After working with saxophonist Eddie "Lockjaw" Davis, notably in his hit In the Kitchen (june 1958),
Shirley Scott (1934), also based in Philadelphia, became one of the leading soul-jazz organists of the 1960s (with strong gospel and blues accents), overcoming the genre's limits at least in the eleven-minute Chapped Chops, off Workin' (may 1958) for a piano-guitar quintet, and the nine-minute Blues For Tyrone, off Soul Sister (june 1960) for a quartet with vibraphone.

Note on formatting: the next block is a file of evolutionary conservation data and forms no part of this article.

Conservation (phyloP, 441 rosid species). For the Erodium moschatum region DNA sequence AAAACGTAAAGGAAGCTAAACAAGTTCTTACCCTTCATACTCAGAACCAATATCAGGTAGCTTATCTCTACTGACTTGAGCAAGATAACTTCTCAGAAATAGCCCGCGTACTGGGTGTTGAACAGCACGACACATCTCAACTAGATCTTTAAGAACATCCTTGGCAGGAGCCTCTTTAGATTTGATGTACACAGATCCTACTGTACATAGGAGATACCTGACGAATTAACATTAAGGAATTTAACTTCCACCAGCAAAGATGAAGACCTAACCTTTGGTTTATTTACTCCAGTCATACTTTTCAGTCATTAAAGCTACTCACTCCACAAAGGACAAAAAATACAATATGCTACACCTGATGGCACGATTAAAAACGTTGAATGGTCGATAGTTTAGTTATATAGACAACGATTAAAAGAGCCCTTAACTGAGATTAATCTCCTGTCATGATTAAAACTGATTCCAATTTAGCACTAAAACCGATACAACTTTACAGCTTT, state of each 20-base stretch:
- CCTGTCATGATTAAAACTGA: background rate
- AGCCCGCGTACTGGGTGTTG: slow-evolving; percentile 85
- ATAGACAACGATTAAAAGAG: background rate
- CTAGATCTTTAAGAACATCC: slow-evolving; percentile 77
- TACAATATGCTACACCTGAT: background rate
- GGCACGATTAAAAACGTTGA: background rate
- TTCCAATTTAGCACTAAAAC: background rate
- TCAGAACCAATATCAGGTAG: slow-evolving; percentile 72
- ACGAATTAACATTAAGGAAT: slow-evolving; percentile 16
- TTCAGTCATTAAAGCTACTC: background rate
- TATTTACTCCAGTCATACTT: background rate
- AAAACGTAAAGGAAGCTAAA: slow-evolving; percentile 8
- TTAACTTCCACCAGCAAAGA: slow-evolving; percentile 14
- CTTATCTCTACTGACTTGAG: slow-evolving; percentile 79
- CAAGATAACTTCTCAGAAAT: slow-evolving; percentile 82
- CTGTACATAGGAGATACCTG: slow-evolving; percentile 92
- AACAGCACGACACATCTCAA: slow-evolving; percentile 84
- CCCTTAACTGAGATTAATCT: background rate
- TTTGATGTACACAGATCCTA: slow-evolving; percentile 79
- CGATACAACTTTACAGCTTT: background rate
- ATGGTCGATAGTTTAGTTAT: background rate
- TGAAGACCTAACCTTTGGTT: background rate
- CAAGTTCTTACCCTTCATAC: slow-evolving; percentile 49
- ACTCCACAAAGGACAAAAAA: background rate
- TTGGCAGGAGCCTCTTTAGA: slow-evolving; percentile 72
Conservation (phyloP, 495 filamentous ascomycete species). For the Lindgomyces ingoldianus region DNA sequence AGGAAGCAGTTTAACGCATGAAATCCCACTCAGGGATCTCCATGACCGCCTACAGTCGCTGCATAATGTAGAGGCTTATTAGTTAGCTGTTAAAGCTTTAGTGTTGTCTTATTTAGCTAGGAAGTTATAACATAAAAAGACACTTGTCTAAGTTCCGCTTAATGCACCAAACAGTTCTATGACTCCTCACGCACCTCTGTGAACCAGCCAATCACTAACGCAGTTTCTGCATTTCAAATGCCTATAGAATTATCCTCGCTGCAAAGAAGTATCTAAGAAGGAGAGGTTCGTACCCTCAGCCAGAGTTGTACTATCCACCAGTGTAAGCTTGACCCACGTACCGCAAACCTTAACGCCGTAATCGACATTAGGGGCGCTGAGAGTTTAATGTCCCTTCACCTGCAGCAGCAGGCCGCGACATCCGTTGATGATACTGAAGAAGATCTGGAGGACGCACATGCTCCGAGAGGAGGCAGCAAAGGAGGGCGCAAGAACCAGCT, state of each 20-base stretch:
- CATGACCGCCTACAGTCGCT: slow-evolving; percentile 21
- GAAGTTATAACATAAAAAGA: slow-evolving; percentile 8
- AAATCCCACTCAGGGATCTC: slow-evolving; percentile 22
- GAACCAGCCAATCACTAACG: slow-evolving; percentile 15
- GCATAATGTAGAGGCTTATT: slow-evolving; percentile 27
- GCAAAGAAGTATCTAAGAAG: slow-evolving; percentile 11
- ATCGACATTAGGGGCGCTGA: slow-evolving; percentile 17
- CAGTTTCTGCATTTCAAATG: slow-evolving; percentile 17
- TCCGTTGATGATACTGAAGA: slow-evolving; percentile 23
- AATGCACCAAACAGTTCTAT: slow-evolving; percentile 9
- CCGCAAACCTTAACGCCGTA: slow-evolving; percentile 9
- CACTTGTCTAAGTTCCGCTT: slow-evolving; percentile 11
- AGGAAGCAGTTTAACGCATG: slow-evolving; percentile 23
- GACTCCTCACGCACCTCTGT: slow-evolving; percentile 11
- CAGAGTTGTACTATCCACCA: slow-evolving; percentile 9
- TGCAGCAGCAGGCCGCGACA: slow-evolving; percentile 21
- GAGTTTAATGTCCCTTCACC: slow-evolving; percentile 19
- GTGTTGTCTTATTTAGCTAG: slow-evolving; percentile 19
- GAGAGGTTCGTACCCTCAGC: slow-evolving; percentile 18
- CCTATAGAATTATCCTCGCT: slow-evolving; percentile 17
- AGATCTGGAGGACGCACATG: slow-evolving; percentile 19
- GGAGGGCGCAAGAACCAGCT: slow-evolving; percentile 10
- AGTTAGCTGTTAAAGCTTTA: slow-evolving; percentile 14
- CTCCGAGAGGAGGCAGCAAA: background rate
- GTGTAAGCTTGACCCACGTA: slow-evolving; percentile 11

The quartet date of Hip Soul (june 1961) began the collaboration with tenor saxophonist Stanley Turrentine (her husband) that would peak on Blue Flames (march 1964).
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